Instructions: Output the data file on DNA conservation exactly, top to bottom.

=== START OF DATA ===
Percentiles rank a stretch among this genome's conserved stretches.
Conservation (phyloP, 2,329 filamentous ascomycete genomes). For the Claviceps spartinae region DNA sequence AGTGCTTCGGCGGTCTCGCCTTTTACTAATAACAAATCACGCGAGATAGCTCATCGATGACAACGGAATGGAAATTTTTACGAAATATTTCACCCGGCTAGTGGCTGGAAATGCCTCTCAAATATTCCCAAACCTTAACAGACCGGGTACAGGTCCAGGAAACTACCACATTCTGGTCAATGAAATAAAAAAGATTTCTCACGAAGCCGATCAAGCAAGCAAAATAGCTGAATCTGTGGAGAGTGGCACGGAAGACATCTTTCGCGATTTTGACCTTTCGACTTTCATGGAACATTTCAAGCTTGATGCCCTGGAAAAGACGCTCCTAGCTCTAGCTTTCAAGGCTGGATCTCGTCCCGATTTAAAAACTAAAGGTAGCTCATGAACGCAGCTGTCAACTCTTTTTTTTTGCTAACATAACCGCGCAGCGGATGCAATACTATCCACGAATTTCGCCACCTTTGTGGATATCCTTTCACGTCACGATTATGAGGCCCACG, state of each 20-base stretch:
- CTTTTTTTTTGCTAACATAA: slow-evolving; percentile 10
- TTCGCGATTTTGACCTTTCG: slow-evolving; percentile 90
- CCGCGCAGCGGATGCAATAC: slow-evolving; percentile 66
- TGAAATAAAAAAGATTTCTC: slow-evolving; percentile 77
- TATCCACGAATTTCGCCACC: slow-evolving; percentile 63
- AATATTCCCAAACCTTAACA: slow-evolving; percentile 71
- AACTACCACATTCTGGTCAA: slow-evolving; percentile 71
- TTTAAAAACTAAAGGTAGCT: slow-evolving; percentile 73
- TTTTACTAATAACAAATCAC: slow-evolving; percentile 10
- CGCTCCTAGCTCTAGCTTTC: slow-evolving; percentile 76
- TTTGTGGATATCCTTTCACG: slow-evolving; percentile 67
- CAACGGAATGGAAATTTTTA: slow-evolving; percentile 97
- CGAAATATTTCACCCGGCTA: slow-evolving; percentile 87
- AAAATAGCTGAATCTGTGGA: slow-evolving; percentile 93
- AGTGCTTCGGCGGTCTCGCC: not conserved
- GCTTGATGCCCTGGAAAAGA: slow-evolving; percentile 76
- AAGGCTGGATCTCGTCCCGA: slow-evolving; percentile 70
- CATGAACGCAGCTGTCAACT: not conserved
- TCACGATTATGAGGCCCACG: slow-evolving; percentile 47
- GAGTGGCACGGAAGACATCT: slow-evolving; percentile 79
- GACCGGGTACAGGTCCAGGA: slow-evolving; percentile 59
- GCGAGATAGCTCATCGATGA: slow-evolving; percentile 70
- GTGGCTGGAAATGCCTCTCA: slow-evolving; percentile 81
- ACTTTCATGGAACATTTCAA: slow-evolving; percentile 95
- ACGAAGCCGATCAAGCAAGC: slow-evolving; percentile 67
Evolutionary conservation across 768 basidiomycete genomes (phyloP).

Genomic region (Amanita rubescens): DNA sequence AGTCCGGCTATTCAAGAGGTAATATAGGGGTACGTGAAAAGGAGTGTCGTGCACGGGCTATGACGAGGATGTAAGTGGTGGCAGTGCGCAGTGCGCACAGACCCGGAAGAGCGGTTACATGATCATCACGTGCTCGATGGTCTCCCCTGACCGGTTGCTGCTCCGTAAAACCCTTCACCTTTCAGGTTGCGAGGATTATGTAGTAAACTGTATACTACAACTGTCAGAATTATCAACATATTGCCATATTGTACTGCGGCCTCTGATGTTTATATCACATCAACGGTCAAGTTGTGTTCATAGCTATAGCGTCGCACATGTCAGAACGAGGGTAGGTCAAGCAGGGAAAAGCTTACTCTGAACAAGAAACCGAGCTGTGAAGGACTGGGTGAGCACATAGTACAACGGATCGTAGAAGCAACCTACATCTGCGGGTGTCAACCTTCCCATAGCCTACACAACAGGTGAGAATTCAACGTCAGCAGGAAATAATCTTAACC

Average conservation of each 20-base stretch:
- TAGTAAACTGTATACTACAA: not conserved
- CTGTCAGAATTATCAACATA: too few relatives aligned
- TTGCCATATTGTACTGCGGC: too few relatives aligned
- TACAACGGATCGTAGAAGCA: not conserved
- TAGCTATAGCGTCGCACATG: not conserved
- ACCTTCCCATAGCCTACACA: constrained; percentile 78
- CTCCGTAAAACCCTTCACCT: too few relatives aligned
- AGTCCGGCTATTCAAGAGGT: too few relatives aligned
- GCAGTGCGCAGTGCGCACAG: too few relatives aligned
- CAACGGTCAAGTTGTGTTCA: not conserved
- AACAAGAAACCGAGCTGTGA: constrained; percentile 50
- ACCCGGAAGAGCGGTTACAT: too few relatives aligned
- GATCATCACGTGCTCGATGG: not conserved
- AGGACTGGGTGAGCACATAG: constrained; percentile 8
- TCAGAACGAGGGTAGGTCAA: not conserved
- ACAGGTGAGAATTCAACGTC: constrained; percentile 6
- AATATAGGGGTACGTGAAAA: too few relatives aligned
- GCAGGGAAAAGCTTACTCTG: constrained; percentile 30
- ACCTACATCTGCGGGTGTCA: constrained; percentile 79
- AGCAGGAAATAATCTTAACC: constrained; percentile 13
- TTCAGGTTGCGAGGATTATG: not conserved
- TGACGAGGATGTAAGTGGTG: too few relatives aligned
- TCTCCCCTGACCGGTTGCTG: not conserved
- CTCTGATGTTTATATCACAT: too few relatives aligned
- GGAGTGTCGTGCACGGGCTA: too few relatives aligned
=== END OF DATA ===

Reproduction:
Percentiles rank a stretch among this genome's conserved stretches.
Conservation (phyloP, 2,329 filamentous ascomycete genomes). For the Claviceps spartinae region DNA sequence AGTGCTTCGGCGGTCTCGCCTTTTACTAATAACAAATCACGCGAGATAGCTCATCGATGACAACGGAATGGAAATTTTTACGAAATATTTCACCCGGCTAGTGGCTGGAAATGCCTCTCAAATATTCCCAAACCTTAACAGACCGGGTACAGGTCCAGGAAACTACCACATTCTGGTCAATGAAATAAAAAAGATTTCTCACGAAGCCGATCAAGCAAGCAAAATAGCTGAATCTGTGGAGAGTGGCACGGAAGACATCTTTCGCGATTTTGACCTTTCGACTTTCATGGAACATTTCAAGCTTGATGCCCTGGAAAAGACGCTCCTAGCTCTAGCTTTCAAGGCTGGATCTCGTCCCGATTTAAAAACTAAAGGTAGCTCATGAACGCAGCTGTCAACTCTTTTTTTTTGCTAACATAACCGCGCAGCGGATGCAATACTATCCACGAATTTCGCCACCTTTGTGGATATCCTTTCACGTCACGATTATGAGGCCCACG, state of each 20-base stretch:
- CTTTTTTTTTGCTAACATAA: slow-evolving; percentile 10
- TTCGCGATTTTGACCTTTCG: slow-evolving; percentile 90
- CCGCGCAGCGGATGCAATAC: slow-evolving; percentile 66
- TGAAATAAAAAAGATTTCTC: slow-evolving; percentile 77
- TATCCACGAATTTCGCCACC: slow-evolving; percentile 63
- AATATTCCCAAACCTTAACA: slow-evolving; percentile 71
- AACTACCACATTCTGGTCAA: slow-evolving; percentile 71
- TTTAAAAACTAAAGGTAGCT: slow-evolving; percentile 73
- TTTTACTAATAACAAATCAC: slow-evolving; percentile 10
- CGCTCCTAGCTCTAGCTTTC: slow-evolving; percentile 76
- TTTGTGGATATCCTTTCACG: slow-evolving; percentile 67
- CAACGGAATGGAAATTTTTA: slow-evolving; percentile 97
- CGAAATATTTCACCCGGCTA: slow-evolving; percentile 87
- AAAATAGCTGAATCTGTGGA: slow-evolving; percentile 93
- AGTGCTTCGGCGGTCTCGCC: not conserved
- GCTTGATGCCCTGGAAAAGA: slow-evolving; percentile 76
- AAGGCTGGATCTCGTCCCGA: slow-evolving; percentile 70
- CATGAACGCAGCTGTCAACT: not conserved
- TCACGATTATGAGGCCCACG: slow-evolving; percentile 47
- GAGTGGCACGGAAGACATCT: slow-evolving; percentile 79
- GACCGGGTACAGGTCCAGGA: slow-evolving; percentile 59
- GCGAGATAGCTCATCGATGA: slow-evolving; percentile 70
- GTGGCTGGAAATGCCTCTCA: slow-evolving; percentile 81
- ACTTTCATGGAACATTTCAA: slow-evolving; percentile 95
- ACGAAGCCGATCAAGCAAGC: slow-evolving; percentile 67
Evolutionary conservation across 768 basidiomycete genomes (phyloP).

Genomic region (Amanita rubescens): DNA sequence AGTCCGGCTATTCAAGAGGTAATATAGGGGTACGTGAAAAGGAGTGTCGTGCACGGGCTATGACGAGGATGTAAGTGGTGGCAGTGCGCAGTGCGCACAGACCCGGAAGAGCGGTTACATGATCATCACGTGCTCGATGGTCTCCCCTGACCGGTTGCTGCTCCGTAAAACCCTTCACCTTTCAGGTTGCGAGGATTATGTAGTAAACTGTATACTACAACTGTCAGAATTATCAACATATTGCCATATTGTACTGCGGCCTCTGATGTTTATATCACATCAACGGTCAAGTTGTGTTCATAGCTATAGCGTCGCACATGTCAGAACGAGGGTAGGTCAAGCAGGGAAAAGCTTACTCTGAACAAGAAACCGAGCTGTGAAGGACTGGGTGAGCACATAGTACAACGGATCGTAGAAGCAACCTACATCTGCGGGTGTCAACCTTCCCATAGCCTACACAACAGGTGAGAATTCAACGTCAGCAGGAAATAATCTTAACC

Average conservation of each 20-base stretch:
- TAGTAAACTGTATACTACAA: not conserved
- CTGTCAGAATTATCAACATA: too few relatives aligned
- TTGCCATATTGTACTGCGGC: too few relatives aligned
- TACAACGGATCGTAGAAGCA: not conserved
- TAGCTATAGCGTCGCACATG: not conserved
- ACCTTCCCATAGCCTACACA: constrained; percentile 78
- CTCCGTAAAACCCTTCACCT: too few relatives aligned
- AGTCCGGCTATTCAAGAGGT: too few relatives aligned
- GCAGTGCGCAGTGCGCACAG: too few relatives aligned
- CAACGGTCAAGTTGTGTTCA: not conserved
- AACAAGAAACCGAGCTGTGA: constrained; percentile 50
- ACCCGGAAGAGCGGTTACAT: too few relatives aligned
- GATCATCACGTGCTCGATGG: not conserved
- AGGACTGGGTGAGCACATAG: constrained; percentile 8
- TCAGAACGAGGGTAGGTCAA: not conserved
- ACAGGTGAGAATTCAACGTC: constrained; percentile 6
- AATATAGGGGTACGTGAAAA: too few relatives aligned
- GCAGGGAAAAGCTTACTCTG: constrained; percentile 30
- ACCTACATCTGCGGGTGTCA: constrained; percentile 79
- AGCAGGAAATAATCTTAACC: constrained; percentile 13
- TTCAGGTTGCGAGGATTATG: not conserved
- TGACGAGGATGTAAGTGGTG: too few relatives aligned
- TCTCCCCTGACCGGTTGCTG: not conserved
- CTCTGATGTTTATATCACAT: too few relatives aligned
- GGAGTGTCGTGCACGGGCTA: too few relatives aligned